I love the fact that this festival takes place in Brampton and not downtown Toronto and I think that’s an essential part of its identity. For one thing, it eschews the Toronto-centric nature of many cultural events. Demographic changes in cities like Brampton – and I talk about this in my book Brown – are making some so-called old-stock Canadians there nervous. Festivals like the FOLD and the conversations they generate tend to bridge gaps in misunderstanding among communities. I’m very excited about being part of a panel about writing in a difficult time – although I think “difficult” is an understatement. Sadly, these are catastrophic times for race issues.


Tell us a little bit about the book you'll be reading from at the FOLD. 


I will not be reading and that’s by choice. I’m doing a workshop to encourage diverse writers to explore nonfiction in general and magazine writing in particular and I’m taking part in a panel with some incredible writers, including Hayden King and Scaachi Koul. I’m sure both will touch on and incorporate the ideas in my last book, Brown, which looks at the personal, political and economic meanings of brown skin. It’s a global look, set in ten different countries, and takes in such issues as migrant labour, anti-Muslim sentiments and the pursuit of whiteness as an ideal.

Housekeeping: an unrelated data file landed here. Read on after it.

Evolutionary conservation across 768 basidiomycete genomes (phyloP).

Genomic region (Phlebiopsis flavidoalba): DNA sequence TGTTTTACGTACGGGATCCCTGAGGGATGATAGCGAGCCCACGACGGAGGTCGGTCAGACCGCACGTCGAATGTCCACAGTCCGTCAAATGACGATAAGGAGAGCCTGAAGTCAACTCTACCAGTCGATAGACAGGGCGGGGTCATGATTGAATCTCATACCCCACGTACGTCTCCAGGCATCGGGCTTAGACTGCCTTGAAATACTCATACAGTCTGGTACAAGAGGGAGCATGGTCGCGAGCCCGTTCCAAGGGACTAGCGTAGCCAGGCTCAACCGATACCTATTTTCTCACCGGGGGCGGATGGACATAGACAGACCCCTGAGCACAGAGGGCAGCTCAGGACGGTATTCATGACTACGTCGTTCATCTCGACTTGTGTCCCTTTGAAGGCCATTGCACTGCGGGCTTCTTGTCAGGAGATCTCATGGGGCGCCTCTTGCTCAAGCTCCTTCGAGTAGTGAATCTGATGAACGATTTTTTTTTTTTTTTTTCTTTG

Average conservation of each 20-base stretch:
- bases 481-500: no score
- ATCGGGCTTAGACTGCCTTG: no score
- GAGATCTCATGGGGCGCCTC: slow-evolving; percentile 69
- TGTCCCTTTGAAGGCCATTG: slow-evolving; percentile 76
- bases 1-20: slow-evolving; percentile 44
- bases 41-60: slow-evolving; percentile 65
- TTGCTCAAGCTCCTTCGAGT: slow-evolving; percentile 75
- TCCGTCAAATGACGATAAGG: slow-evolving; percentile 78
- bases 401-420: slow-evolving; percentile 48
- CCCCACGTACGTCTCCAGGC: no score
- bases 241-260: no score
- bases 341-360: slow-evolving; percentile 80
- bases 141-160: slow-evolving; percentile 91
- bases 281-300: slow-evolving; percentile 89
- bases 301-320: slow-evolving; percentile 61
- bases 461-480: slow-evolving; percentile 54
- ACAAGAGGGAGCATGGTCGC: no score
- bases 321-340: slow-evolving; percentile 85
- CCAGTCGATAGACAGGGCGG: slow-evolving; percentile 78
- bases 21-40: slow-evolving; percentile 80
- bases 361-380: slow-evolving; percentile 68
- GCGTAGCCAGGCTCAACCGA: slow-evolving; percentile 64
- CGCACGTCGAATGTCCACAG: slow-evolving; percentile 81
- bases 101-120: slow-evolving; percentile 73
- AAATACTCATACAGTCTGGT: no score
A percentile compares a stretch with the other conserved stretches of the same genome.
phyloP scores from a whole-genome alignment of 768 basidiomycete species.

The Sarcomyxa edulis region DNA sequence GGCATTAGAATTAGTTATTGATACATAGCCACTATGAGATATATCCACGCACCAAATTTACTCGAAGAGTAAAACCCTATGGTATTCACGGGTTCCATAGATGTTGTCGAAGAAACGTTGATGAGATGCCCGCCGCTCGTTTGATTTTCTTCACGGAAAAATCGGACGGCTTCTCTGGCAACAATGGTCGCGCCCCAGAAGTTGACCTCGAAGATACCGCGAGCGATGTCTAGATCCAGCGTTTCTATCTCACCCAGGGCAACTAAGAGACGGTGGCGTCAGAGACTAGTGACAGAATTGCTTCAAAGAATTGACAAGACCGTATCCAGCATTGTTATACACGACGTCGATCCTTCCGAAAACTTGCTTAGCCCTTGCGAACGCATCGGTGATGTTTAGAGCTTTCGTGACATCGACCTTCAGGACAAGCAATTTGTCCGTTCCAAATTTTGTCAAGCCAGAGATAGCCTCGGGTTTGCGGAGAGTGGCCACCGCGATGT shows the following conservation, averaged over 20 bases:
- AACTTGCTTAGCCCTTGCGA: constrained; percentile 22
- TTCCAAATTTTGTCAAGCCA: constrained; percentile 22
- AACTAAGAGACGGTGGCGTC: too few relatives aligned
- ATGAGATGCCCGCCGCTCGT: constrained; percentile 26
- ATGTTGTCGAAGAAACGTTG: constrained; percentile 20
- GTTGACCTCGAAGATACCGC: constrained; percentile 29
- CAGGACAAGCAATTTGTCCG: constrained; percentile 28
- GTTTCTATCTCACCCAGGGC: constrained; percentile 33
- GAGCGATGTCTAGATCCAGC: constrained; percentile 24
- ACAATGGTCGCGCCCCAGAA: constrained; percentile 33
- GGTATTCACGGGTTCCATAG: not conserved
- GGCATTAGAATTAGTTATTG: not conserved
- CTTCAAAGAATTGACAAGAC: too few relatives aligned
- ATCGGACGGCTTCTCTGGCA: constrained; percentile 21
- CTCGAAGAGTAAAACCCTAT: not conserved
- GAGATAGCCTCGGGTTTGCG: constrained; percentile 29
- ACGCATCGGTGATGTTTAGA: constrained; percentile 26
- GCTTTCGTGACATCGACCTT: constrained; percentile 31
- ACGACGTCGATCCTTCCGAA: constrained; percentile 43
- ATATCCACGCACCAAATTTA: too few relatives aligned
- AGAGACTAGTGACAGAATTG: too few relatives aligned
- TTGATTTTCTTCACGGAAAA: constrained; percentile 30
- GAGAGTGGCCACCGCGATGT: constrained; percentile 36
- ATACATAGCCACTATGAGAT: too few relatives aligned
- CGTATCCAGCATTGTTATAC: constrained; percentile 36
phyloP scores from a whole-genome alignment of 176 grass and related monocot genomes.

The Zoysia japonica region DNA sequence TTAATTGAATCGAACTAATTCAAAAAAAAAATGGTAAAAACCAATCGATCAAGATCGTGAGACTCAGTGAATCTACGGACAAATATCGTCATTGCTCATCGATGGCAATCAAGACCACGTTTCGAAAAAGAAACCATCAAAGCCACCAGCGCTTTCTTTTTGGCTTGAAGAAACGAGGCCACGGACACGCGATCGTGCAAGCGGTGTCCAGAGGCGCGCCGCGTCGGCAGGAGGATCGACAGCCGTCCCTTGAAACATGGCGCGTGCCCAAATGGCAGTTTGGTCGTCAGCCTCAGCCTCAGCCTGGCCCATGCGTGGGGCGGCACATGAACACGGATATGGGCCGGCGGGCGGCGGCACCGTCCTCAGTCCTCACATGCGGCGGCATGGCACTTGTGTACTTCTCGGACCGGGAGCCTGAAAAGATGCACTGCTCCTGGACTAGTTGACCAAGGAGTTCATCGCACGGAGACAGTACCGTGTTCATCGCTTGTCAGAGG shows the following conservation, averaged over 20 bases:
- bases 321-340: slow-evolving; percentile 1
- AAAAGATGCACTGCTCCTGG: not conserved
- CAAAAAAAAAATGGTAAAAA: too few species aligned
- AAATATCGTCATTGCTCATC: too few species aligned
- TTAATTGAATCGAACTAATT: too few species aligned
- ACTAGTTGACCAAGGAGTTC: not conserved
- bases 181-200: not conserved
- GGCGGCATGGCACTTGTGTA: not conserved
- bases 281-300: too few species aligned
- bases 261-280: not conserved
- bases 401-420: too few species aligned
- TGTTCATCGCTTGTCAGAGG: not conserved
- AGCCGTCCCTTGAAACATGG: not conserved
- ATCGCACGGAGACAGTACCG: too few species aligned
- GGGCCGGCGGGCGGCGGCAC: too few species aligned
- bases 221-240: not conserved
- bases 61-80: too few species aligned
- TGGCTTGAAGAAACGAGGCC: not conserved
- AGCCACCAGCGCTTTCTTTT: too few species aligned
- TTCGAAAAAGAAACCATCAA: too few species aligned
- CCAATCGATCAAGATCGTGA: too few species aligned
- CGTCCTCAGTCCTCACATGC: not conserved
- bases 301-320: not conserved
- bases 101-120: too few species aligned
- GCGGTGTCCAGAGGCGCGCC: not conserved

Part of the FOLD's purpose is to celebrate diverse stories. What has your experience in Canadian writing and publishing been, as a writer of colour? Are there positives or negatives that spring to mind? And do you think diverse stories are being celebrated in CanLit?